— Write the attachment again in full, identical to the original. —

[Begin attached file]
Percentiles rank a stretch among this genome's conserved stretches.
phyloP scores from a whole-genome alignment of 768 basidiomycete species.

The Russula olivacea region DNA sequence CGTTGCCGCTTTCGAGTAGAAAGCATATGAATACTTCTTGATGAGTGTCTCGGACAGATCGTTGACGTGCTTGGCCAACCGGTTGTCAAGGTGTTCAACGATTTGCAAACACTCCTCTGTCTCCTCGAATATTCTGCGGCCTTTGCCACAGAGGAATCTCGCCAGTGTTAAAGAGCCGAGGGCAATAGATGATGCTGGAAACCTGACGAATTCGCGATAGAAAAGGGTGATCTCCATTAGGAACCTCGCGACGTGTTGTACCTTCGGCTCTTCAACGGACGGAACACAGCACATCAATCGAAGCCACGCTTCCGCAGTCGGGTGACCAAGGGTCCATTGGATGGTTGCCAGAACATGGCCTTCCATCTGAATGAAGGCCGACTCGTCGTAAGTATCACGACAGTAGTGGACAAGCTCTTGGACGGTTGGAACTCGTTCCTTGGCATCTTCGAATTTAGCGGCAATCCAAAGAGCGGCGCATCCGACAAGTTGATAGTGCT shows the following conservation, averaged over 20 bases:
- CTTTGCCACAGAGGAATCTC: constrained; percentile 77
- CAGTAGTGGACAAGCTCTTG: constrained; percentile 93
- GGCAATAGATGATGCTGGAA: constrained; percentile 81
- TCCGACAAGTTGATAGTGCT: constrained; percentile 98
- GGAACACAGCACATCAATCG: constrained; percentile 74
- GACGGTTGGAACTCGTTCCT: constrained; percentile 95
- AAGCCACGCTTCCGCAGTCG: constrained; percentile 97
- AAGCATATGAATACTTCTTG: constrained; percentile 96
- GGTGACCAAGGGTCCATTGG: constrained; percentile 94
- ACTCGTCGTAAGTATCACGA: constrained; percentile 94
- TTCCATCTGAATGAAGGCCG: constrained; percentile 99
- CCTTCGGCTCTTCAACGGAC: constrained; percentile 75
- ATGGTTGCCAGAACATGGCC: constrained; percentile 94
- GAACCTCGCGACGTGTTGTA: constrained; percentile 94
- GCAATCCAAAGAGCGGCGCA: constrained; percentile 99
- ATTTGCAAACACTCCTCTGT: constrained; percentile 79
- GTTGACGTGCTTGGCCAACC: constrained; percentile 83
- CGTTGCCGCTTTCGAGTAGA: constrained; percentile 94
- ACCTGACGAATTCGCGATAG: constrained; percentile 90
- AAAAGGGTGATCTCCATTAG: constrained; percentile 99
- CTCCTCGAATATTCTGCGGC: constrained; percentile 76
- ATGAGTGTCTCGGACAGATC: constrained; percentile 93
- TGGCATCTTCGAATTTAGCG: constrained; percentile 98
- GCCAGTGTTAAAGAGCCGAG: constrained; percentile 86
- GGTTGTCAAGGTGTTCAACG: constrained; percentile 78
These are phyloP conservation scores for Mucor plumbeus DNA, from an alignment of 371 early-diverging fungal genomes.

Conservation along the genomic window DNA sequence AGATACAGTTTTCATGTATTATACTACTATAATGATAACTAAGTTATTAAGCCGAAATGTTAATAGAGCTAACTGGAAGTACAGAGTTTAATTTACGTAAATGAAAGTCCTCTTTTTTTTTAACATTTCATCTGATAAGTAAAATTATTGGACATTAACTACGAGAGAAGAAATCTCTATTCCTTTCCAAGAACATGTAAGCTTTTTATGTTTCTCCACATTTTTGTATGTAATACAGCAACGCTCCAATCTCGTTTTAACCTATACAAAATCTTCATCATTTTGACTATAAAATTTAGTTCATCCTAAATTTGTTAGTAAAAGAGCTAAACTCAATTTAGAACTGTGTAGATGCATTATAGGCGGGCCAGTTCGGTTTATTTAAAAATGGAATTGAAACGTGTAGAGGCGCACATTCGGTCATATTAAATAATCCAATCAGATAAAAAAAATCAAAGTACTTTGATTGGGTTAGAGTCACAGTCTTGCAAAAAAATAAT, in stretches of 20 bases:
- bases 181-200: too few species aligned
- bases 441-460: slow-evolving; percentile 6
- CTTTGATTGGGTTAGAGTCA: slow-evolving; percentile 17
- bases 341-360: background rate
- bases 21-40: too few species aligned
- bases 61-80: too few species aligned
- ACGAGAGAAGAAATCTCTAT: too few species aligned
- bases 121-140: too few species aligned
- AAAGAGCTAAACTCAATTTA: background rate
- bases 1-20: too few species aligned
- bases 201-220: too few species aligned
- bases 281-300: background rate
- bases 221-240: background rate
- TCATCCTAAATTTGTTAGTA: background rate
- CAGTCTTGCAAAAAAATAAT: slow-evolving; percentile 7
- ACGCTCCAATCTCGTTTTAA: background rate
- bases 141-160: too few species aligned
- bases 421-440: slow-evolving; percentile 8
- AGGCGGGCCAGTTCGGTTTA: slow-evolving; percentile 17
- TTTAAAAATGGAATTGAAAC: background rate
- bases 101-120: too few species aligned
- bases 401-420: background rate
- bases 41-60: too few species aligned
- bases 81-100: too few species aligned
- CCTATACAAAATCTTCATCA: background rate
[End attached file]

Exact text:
Percentiles rank a stretch among this genome's conserved stretches.
phyloP scores from a whole-genome alignment of 768 basidiomycete species.

The Russula olivacea region DNA sequence CGTTGCCGCTTTCGAGTAGAAAGCATATGAATACTTCTTGATGAGTGTCTCGGACAGATCGTTGACGTGCTTGGCCAACCGGTTGTCAAGGTGTTCAACGATTTGCAAACACTCCTCTGTCTCCTCGAATATTCTGCGGCCTTTGCCACAGAGGAATCTCGCCAGTGTTAAAGAGCCGAGGGCAATAGATGATGCTGGAAACCTGACGAATTCGCGATAGAAAAGGGTGATCTCCATTAGGAACCTCGCGACGTGTTGTACCTTCGGCTCTTCAACGGACGGAACACAGCACATCAATCGAAGCCACGCTTCCGCAGTCGGGTGACCAAGGGTCCATTGGATGGTTGCCAGAACATGGCCTTCCATCTGAATGAAGGCCGACTCGTCGTAAGTATCACGACAGTAGTGGACAAGCTCTTGGACGGTTGGAACTCGTTCCTTGGCATCTTCGAATTTAGCGGCAATCCAAAGAGCGGCGCATCCGACAAGTTGATAGTGCT shows the following conservation, averaged over 20 bases:
- CTTTGCCACAGAGGAATCTC: constrained; percentile 77
- CAGTAGTGGACAAGCTCTTG: constrained; percentile 93
- GGCAATAGATGATGCTGGAA: constrained; percentile 81
- TCCGACAAGTTGATAGTGCT: constrained; percentile 98
- GGAACACAGCACATCAATCG: constrained; percentile 74
- GACGGTTGGAACTCGTTCCT: constrained; percentile 95
- AAGCCACGCTTCCGCAGTCG: constrained; percentile 97
- AAGCATATGAATACTTCTTG: constrained; percentile 96
- GGTGACCAAGGGTCCATTGG: constrained; percentile 94
- ACTCGTCGTAAGTATCACGA: constrained; percentile 94
- TTCCATCTGAATGAAGGCCG: constrained; percentile 99
- CCTTCGGCTCTTCAACGGAC: constrained; percentile 75
- ATGGTTGCCAGAACATGGCC: constrained; percentile 94
- GAACCTCGCGACGTGTTGTA: constrained; percentile 94
- GCAATCCAAAGAGCGGCGCA: constrained; percentile 99
- ATTTGCAAACACTCCTCTGT: constrained; percentile 79
- GTTGACGTGCTTGGCCAACC: constrained; percentile 83
- CGTTGCCGCTTTCGAGTAGA: constrained; percentile 94
- ACCTGACGAATTCGCGATAG: constrained; percentile 90
- AAAAGGGTGATCTCCATTAG: constrained; percentile 99
- CTCCTCGAATATTCTGCGGC: constrained; percentile 76
- ATGAGTGTCTCGGACAGATC: constrained; percentile 93
- TGGCATCTTCGAATTTAGCG: constrained; percentile 98
- GCCAGTGTTAAAGAGCCGAG: constrained; percentile 86
- GGTTGTCAAGGTGTTCAACG: constrained; percentile 78
These are phyloP conservation scores for Mucor plumbeus DNA, from an alignment of 371 early-diverging fungal genomes.

Conservation along the genomic window DNA sequence AGATACAGTTTTCATGTATTATACTACTATAATGATAACTAAGTTATTAAGCCGAAATGTTAATAGAGCTAACTGGAAGTACAGAGTTTAATTTACGTAAATGAAAGTCCTCTTTTTTTTTAACATTTCATCTGATAAGTAAAATTATTGGACATTAACTACGAGAGAAGAAATCTCTATTCCTTTCCAAGAACATGTAAGCTTTTTATGTTTCTCCACATTTTTGTATGTAATACAGCAACGCTCCAATCTCGTTTTAACCTATACAAAATCTTCATCATTTTGACTATAAAATTTAGTTCATCCTAAATTTGTTAGTAAAAGAGCTAAACTCAATTTAGAACTGTGTAGATGCATTATAGGCGGGCCAGTTCGGTTTATTTAAAAATGGAATTGAAACGTGTAGAGGCGCACATTCGGTCATATTAAATAATCCAATCAGATAAAAAAAATCAAAGTACTTTGATTGGGTTAGAGTCACAGTCTTGCAAAAAAATAAT, in stretches of 20 bases:
- bases 181-200: too few species aligned
- bases 441-460: slow-evolving; percentile 6
- CTTTGATTGGGTTAGAGTCA: slow-evolving; percentile 17
- bases 341-360: background rate
- bases 21-40: too few species aligned
- bases 61-80: too few species aligned
- ACGAGAGAAGAAATCTCTAT: too few species aligned
- bases 121-140: too few species aligned
- AAAGAGCTAAACTCAATTTA: background rate
- bases 1-20: too few species aligned
- bases 201-220: too few species aligned
- bases 281-300: background rate
- bases 221-240: background rate
- TCATCCTAAATTTGTTAGTA: background rate
- CAGTCTTGCAAAAAAATAAT: slow-evolving; percentile 7
- ACGCTCCAATCTCGTTTTAA: background rate
- bases 141-160: too few species aligned
- bases 421-440: slow-evolving; percentile 8
- AGGCGGGCCAGTTCGGTTTA: slow-evolving; percentile 17
- TTTAAAAATGGAATTGAAAC: background rate
- bases 101-120: too few species aligned
- bases 401-420: background rate
- bases 41-60: too few species aligned
- bases 81-100: too few species aligned
- CCTATACAAAATCTTCATCA: background rate